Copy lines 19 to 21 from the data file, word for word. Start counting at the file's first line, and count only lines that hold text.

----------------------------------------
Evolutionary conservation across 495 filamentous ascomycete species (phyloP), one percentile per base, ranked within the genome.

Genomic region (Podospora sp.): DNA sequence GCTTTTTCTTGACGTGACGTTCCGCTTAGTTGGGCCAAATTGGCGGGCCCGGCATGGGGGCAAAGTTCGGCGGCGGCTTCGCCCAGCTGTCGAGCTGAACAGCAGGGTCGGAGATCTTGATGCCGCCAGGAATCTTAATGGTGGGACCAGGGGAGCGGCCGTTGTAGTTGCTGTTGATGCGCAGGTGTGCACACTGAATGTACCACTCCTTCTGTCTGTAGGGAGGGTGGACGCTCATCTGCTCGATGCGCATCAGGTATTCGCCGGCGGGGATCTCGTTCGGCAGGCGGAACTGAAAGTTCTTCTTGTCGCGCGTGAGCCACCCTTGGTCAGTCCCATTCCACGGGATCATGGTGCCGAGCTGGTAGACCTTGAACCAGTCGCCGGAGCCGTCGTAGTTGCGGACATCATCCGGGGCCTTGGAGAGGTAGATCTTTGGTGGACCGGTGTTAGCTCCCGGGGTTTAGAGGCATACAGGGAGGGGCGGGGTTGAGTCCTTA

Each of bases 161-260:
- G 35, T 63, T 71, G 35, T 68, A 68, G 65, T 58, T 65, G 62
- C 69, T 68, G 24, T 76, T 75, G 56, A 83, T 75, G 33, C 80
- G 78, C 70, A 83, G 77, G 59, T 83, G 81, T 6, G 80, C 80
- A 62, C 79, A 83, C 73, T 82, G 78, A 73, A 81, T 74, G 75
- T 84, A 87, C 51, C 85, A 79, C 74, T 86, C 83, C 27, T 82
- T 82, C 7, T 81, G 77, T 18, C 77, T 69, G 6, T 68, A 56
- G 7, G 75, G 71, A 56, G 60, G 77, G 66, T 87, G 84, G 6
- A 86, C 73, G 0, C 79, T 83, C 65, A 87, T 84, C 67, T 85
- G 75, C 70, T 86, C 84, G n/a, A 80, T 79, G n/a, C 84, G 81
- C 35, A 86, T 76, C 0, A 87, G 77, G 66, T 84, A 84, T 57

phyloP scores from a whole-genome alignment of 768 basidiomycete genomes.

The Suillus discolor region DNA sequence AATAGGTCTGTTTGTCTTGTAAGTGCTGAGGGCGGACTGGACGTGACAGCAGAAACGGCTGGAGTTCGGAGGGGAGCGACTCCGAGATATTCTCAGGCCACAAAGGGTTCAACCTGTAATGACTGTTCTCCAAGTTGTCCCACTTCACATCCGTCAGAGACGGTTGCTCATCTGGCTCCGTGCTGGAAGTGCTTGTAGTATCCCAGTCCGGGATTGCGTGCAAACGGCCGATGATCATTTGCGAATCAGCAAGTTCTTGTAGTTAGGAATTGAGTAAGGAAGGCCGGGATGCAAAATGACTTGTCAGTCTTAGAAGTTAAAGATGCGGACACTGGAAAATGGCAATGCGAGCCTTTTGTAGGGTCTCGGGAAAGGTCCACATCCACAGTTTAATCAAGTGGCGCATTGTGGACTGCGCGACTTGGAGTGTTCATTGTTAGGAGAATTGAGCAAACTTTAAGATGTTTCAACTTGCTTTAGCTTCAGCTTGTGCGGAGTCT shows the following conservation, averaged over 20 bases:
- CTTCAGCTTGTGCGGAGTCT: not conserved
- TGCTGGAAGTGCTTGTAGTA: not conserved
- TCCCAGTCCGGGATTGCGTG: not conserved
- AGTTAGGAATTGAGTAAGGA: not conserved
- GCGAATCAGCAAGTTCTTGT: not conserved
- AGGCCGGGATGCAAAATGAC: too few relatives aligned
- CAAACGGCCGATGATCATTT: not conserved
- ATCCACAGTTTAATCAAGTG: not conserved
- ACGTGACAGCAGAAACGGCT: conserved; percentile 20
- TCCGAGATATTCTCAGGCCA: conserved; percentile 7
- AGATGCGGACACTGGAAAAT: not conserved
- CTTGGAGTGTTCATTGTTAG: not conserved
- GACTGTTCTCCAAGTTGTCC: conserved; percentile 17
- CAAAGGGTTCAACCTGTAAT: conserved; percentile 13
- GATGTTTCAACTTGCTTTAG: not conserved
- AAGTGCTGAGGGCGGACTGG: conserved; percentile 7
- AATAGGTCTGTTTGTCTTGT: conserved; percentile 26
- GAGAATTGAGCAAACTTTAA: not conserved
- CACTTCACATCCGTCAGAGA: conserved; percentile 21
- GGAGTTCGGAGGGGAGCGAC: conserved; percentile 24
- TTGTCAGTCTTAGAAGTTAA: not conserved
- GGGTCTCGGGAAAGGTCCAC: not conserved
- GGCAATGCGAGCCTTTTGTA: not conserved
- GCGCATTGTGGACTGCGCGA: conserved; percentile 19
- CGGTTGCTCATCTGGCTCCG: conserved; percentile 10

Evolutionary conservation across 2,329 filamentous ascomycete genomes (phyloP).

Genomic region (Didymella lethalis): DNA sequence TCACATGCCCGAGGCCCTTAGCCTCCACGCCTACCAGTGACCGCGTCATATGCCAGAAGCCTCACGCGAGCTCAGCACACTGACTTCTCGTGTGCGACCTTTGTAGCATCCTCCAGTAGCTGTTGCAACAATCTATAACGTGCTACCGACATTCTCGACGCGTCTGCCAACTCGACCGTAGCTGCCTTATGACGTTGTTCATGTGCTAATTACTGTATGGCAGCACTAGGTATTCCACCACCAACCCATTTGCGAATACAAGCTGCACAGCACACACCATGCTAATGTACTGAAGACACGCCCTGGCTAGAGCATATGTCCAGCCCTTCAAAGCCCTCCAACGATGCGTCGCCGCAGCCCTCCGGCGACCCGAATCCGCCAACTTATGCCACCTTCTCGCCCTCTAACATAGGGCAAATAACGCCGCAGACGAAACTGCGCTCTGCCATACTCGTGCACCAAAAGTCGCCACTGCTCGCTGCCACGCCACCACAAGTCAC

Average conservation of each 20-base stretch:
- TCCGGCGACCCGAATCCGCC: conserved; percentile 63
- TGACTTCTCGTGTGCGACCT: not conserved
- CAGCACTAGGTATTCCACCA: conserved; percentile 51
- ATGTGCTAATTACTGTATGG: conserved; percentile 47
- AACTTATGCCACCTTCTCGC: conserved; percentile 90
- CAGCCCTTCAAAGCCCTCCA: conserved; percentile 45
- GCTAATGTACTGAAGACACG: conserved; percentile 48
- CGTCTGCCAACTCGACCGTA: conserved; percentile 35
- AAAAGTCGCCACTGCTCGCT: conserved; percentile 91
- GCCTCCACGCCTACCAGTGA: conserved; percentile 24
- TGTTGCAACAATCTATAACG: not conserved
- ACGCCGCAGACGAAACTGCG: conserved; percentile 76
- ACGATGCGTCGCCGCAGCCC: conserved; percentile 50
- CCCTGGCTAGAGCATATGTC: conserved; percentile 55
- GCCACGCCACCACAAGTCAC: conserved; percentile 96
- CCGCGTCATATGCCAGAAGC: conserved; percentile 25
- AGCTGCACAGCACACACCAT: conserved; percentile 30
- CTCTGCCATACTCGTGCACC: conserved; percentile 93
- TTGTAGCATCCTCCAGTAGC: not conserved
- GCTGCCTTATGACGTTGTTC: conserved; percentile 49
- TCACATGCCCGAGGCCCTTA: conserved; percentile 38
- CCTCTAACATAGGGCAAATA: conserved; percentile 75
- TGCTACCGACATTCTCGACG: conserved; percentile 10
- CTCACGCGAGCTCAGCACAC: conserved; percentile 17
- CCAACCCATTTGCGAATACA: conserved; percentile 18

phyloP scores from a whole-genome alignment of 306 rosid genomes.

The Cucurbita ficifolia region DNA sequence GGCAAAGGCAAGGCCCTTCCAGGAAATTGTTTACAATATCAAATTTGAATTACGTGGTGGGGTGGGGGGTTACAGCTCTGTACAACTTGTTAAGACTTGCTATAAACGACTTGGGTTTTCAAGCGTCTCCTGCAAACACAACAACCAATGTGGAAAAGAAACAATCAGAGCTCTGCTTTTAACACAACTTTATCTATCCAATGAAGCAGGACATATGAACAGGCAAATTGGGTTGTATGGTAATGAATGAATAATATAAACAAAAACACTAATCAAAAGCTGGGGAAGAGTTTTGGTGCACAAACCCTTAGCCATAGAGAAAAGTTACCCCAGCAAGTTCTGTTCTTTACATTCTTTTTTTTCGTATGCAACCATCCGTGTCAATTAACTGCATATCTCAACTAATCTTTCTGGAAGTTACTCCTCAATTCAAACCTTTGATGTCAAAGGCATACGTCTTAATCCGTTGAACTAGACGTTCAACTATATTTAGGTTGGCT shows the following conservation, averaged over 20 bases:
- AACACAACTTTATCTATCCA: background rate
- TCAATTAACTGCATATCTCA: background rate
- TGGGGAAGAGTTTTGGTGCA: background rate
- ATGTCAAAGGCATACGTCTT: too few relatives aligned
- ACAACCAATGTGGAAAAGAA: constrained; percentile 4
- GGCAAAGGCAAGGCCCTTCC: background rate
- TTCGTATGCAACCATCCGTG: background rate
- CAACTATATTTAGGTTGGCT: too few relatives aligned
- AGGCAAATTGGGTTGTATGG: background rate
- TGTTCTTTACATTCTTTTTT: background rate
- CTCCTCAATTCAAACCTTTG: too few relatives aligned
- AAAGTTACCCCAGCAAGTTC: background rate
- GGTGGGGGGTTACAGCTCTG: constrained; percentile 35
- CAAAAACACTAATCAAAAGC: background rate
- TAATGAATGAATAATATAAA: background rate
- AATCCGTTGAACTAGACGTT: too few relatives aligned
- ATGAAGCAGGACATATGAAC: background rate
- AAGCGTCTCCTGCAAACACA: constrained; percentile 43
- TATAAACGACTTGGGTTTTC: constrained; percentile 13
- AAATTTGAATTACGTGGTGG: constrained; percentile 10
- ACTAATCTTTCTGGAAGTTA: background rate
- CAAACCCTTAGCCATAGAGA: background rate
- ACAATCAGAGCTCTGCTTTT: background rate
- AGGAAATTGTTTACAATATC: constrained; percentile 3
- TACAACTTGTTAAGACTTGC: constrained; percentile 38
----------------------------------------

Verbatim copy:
- AGTTAGGAATTGAGTAAGGA: not conserved
- GCGAATCAGCAAGTTCTTGT: not conserved
- AGGCCGGGATGCAAAATGAC: too few relatives aligned